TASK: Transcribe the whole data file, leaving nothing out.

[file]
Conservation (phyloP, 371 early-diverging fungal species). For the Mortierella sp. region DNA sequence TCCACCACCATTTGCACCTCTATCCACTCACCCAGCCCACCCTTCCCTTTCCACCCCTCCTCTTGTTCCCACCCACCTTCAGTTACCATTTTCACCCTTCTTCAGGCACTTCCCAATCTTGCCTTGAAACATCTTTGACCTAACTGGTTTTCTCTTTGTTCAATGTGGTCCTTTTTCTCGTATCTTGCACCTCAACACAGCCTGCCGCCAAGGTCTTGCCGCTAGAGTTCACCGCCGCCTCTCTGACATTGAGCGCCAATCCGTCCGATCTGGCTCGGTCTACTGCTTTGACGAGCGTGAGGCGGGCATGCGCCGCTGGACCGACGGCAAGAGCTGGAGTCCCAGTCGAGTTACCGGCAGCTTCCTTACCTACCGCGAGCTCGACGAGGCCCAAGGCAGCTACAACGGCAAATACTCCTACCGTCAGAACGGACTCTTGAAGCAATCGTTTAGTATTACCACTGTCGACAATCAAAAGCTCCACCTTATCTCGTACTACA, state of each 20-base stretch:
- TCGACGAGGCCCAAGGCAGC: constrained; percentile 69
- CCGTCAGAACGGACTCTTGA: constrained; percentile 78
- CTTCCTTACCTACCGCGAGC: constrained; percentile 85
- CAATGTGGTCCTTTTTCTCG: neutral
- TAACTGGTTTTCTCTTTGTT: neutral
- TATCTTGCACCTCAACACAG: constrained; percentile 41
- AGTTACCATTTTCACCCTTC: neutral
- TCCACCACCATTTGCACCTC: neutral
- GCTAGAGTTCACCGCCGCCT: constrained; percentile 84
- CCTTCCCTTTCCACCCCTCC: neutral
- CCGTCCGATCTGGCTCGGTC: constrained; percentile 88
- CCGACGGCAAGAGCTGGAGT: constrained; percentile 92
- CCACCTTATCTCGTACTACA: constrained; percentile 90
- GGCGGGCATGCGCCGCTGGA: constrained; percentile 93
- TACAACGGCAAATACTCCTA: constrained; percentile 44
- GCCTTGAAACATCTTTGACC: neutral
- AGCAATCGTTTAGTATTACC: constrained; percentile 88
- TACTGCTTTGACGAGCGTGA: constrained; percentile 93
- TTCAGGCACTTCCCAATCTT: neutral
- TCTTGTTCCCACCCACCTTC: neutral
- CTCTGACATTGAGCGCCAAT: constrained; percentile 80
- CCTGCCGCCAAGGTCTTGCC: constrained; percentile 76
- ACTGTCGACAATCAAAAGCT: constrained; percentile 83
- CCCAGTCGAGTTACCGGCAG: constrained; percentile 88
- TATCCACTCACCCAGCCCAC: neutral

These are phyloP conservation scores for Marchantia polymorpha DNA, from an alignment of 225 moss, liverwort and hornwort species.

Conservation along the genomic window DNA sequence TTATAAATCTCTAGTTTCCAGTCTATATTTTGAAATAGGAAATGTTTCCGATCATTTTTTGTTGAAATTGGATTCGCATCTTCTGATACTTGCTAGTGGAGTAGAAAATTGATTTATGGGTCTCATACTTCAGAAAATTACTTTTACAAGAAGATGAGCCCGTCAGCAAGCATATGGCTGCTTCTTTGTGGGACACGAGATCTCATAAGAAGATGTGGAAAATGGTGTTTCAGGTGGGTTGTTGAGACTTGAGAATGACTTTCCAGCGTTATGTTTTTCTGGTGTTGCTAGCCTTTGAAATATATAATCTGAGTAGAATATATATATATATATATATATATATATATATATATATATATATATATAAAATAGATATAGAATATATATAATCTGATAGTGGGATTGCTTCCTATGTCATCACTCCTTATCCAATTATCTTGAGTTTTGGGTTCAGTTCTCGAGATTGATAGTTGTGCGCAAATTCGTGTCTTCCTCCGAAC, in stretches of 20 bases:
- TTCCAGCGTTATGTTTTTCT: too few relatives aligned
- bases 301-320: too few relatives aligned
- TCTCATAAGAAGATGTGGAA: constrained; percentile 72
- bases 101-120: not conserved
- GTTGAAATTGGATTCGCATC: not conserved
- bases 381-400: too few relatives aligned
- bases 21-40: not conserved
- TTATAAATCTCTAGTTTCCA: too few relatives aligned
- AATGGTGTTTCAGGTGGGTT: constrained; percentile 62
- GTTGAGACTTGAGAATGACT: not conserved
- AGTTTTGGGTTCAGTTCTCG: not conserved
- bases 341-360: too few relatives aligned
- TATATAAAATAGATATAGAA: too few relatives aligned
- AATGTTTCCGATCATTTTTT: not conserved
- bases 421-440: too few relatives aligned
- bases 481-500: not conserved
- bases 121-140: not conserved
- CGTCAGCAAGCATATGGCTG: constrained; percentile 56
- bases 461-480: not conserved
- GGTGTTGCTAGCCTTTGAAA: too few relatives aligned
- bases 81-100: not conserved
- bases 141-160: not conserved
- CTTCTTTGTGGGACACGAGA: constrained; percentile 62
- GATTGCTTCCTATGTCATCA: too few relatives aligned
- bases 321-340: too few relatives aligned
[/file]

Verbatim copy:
Conservation (phyloP, 371 early-diverging fungal species). For the Mortierella sp. region DNA sequence TCCACCACCATTTGCACCTCTATCCACTCACCCAGCCCACCCTTCCCTTTCCACCCCTCCTCTTGTTCCCACCCACCTTCAGTTACCATTTTCACCCTTCTTCAGGCACTTCCCAATCTTGCCTTGAAACATCTTTGACCTAACTGGTTTTCTCTTTGTTCAATGTGGTCCTTTTTCTCGTATCTTGCACCTCAACACAGCCTGCCGCCAAGGTCTTGCCGCTAGAGTTCACCGCCGCCTCTCTGACATTGAGCGCCAATCCGTCCGATCTGGCTCGGTCTACTGCTTTGACGAGCGTGAGGCGGGCATGCGCCGCTGGACCGACGGCAAGAGCTGGAGTCCCAGTCGAGTTACCGGCAGCTTCCTTACCTACCGCGAGCTCGACGAGGCCCAAGGCAGCTACAACGGCAAATACTCCTACCGTCAGAACGGACTCTTGAAGCAATCGTTTAGTATTACCACTGTCGACAATCAAAAGCTCCACCTTATCTCGTACTACA, state of each 20-base stretch:
- TCGACGAGGCCCAAGGCAGC: constrained; percentile 69
- CCGTCAGAACGGACTCTTGA: constrained; percentile 78
- CTTCCTTACCTACCGCGAGC: constrained; percentile 85
- CAATGTGGTCCTTTTTCTCG: neutral
- TAACTGGTTTTCTCTTTGTT: neutral
- TATCTTGCACCTCAACACAG: constrained; percentile 41
- AGTTACCATTTTCACCCTTC: neutral
- TCCACCACCATTTGCACCTC: neutral
- GCTAGAGTTCACCGCCGCCT: constrained; percentile 84
- CCTTCCCTTTCCACCCCTCC: neutral
- CCGTCCGATCTGGCTCGGTC: constrained; percentile 88
- CCGACGGCAAGAGCTGGAGT: constrained; percentile 92
- CCACCTTATCTCGTACTACA: constrained; percentile 90
- GGCGGGCATGCGCCGCTGGA: constrained; percentile 93
- TACAACGGCAAATACTCCTA: constrained; percentile 44
- GCCTTGAAACATCTTTGACC: neutral
- AGCAATCGTTTAGTATTACC: constrained; percentile 88
- TACTGCTTTGACGAGCGTGA: constrained; percentile 93
- TTCAGGCACTTCCCAATCTT: neutral
- TCTTGTTCCCACCCACCTTC: neutral
- CTCTGACATTGAGCGCCAAT: constrained; percentile 80
- CCTGCCGCCAAGGTCTTGCC: constrained; percentile 76
- ACTGTCGACAATCAAAAGCT: constrained; percentile 83
- CCCAGTCGAGTTACCGGCAG: constrained; percentile 88
- TATCCACTCACCCAGCCCAC: neutral

These are phyloP conservation scores for Marchantia polymorpha DNA, from an alignment of 225 moss, liverwort and hornwort species.

Conservation along the genomic window DNA sequence TTATAAATCTCTAGTTTCCAGTCTATATTTTGAAATAGGAAATGTTTCCGATCATTTTTTGTTGAAATTGGATTCGCATCTTCTGATACTTGCTAGTGGAGTAGAAAATTGATTTATGGGTCTCATACTTCAGAAAATTACTTTTACAAGAAGATGAGCCCGTCAGCAAGCATATGGCTGCTTCTTTGTGGGACACGAGATCTCATAAGAAGATGTGGAAAATGGTGTTTCAGGTGGGTTGTTGAGACTTGAGAATGACTTTCCAGCGTTATGTTTTTCTGGTGTTGCTAGCCTTTGAAATATATAATCTGAGTAGAATATATATATATATATATATATATATATATATATATATATATATATATAAAATAGATATAGAATATATATAATCTGATAGTGGGATTGCTTCCTATGTCATCACTCCTTATCCAATTATCTTGAGTTTTGGGTTCAGTTCTCGAGATTGATAGTTGTGCGCAAATTCGTGTCTTCCTCCGAAC, in stretches of 20 bases:
- TTCCAGCGTTATGTTTTTCT: too few relatives aligned
- bases 301-320: too few relatives aligned
- TCTCATAAGAAGATGTGGAA: constrained; percentile 72
- bases 101-120: not conserved
- GTTGAAATTGGATTCGCATC: not conserved
- bases 381-400: too few relatives aligned
- bases 21-40: not conserved
- TTATAAATCTCTAGTTTCCA: too few relatives aligned
- AATGGTGTTTCAGGTGGGTT: constrained; percentile 62
- GTTGAGACTTGAGAATGACT: not conserved
- AGTTTTGGGTTCAGTTCTCG: not conserved
- bases 341-360: too few relatives aligned
- TATATAAAATAGATATAGAA: too few relatives aligned
- AATGTTTCCGATCATTTTTT: not conserved
- bases 421-440: too few relatives aligned
- bases 481-500: not conserved
- bases 121-140: not conserved
- CGTCAGCAAGCATATGGCTG: constrained; percentile 56
- bases 461-480: not conserved
- GGTGTTGCTAGCCTTTGAAA: too few relatives aligned
- bases 81-100: not conserved
- bases 141-160: not conserved
- CTTCTTTGTGGGACACGAGA: constrained; percentile 62
- GATTGCTTCCTATGTCATCA: too few relatives aligned
- bases 321-340: too few relatives aligned